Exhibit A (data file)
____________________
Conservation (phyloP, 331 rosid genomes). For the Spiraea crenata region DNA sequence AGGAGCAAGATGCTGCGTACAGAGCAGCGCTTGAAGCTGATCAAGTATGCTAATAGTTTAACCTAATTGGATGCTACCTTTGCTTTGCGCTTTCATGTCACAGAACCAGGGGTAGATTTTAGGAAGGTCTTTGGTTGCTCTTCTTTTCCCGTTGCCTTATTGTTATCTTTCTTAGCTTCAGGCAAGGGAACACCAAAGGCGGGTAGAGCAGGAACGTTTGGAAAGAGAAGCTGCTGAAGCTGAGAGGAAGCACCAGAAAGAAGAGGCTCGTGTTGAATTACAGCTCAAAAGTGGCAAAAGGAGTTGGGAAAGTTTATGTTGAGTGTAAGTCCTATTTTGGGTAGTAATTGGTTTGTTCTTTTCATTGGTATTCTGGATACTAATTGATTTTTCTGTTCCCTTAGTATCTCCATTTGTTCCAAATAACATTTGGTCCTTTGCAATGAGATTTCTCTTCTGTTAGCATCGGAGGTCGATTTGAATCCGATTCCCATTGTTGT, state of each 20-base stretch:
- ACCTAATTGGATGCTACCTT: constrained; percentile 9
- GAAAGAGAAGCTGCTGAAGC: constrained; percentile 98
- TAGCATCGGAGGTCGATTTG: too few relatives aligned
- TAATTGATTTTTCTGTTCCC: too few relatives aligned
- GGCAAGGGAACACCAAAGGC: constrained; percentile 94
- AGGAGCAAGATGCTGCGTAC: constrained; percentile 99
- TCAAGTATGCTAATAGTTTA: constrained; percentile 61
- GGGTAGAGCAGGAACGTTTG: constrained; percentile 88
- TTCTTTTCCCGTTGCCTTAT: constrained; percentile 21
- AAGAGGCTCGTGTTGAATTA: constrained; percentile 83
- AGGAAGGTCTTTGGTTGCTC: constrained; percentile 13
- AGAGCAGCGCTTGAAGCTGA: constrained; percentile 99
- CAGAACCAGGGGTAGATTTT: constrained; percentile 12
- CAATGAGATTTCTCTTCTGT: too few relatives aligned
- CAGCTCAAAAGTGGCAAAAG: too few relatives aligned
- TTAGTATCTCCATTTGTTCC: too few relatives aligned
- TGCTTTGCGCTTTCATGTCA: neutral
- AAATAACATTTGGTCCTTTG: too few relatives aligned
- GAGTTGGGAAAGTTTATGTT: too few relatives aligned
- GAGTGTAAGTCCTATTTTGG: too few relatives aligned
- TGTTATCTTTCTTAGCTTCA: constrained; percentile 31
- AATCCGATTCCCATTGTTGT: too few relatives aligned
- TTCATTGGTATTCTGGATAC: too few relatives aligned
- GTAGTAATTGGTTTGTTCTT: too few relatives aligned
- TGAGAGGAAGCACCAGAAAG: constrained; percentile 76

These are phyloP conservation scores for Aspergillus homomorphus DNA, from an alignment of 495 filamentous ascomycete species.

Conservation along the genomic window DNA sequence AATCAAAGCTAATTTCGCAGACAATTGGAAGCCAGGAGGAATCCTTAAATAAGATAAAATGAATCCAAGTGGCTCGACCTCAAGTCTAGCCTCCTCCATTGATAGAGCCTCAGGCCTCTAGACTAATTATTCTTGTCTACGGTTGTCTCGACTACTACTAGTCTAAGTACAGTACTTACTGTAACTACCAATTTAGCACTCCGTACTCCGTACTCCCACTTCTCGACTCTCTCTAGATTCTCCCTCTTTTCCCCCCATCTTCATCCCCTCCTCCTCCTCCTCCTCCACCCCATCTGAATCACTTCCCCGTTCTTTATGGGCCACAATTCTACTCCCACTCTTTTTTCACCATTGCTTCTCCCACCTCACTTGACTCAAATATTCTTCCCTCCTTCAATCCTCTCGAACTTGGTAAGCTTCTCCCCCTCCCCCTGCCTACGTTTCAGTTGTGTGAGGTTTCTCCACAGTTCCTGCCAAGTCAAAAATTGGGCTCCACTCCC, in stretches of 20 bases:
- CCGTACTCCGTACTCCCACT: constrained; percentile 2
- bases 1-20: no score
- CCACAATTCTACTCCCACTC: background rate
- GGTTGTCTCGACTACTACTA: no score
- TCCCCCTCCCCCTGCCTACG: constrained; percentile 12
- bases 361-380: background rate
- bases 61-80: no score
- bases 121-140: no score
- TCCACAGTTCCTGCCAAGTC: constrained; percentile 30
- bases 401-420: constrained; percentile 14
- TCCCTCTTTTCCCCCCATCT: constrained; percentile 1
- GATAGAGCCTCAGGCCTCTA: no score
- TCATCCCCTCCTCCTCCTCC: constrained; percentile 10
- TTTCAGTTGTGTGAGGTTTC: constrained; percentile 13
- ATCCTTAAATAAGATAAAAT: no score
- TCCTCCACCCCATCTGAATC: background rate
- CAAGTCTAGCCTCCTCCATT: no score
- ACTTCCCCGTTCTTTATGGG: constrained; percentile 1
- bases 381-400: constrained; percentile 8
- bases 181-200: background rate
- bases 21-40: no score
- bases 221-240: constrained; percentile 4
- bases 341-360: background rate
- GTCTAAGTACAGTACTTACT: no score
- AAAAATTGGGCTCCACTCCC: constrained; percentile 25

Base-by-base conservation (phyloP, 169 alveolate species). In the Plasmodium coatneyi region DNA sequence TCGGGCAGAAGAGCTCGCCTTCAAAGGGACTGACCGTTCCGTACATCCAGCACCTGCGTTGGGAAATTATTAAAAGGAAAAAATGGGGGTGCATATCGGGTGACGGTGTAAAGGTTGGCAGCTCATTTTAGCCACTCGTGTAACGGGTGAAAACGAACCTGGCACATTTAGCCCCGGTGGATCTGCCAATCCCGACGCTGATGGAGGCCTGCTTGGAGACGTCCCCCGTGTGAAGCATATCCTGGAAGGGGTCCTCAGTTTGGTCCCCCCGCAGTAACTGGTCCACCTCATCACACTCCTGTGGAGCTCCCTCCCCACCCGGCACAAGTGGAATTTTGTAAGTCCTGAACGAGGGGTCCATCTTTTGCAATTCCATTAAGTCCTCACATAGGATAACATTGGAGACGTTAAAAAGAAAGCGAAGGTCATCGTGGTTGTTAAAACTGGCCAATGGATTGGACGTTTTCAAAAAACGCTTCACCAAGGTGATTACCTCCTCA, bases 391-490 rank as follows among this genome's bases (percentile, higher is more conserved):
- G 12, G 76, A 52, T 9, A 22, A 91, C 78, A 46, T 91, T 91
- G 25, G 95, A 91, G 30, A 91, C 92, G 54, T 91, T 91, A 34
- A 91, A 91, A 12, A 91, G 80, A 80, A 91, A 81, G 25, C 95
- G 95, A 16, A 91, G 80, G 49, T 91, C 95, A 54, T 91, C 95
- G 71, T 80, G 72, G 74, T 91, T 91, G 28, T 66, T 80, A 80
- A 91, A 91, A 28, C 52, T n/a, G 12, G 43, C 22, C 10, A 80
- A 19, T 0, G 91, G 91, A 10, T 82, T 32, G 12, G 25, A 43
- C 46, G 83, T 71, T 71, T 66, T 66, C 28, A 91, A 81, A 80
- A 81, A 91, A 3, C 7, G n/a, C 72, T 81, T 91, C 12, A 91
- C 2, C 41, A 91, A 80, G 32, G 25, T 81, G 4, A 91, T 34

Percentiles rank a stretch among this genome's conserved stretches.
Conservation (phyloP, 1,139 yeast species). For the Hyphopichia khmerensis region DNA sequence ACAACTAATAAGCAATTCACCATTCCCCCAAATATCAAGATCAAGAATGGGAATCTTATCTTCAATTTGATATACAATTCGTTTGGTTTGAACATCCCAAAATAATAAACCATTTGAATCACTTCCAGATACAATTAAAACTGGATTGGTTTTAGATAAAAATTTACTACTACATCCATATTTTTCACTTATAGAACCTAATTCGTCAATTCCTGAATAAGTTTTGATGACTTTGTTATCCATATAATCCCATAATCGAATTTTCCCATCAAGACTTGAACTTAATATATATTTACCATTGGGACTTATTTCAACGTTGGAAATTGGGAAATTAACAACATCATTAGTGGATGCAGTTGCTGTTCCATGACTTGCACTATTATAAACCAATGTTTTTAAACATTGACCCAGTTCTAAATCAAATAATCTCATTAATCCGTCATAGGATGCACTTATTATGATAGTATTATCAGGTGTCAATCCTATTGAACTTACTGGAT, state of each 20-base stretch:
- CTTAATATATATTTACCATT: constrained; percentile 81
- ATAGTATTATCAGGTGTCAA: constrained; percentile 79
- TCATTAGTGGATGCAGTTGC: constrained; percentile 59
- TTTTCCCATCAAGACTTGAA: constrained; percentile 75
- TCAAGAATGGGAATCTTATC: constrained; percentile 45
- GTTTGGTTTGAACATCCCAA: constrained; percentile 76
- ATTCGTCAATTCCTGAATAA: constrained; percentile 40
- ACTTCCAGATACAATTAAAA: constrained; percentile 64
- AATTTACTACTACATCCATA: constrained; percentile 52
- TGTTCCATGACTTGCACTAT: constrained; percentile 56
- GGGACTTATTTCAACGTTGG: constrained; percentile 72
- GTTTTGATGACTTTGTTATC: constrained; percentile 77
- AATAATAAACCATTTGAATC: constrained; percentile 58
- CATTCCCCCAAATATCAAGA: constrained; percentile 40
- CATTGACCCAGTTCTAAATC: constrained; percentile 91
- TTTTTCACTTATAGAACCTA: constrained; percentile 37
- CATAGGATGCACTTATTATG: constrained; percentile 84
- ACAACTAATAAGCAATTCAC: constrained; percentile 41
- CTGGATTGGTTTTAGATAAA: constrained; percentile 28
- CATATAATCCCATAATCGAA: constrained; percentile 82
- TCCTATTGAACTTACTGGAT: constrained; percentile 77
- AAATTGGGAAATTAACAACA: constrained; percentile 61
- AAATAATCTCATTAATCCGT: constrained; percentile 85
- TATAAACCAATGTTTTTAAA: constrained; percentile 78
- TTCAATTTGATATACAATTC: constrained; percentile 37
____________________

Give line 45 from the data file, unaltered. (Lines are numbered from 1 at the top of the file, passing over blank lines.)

- CAAGTCTAGCCTCCTCCATT: no score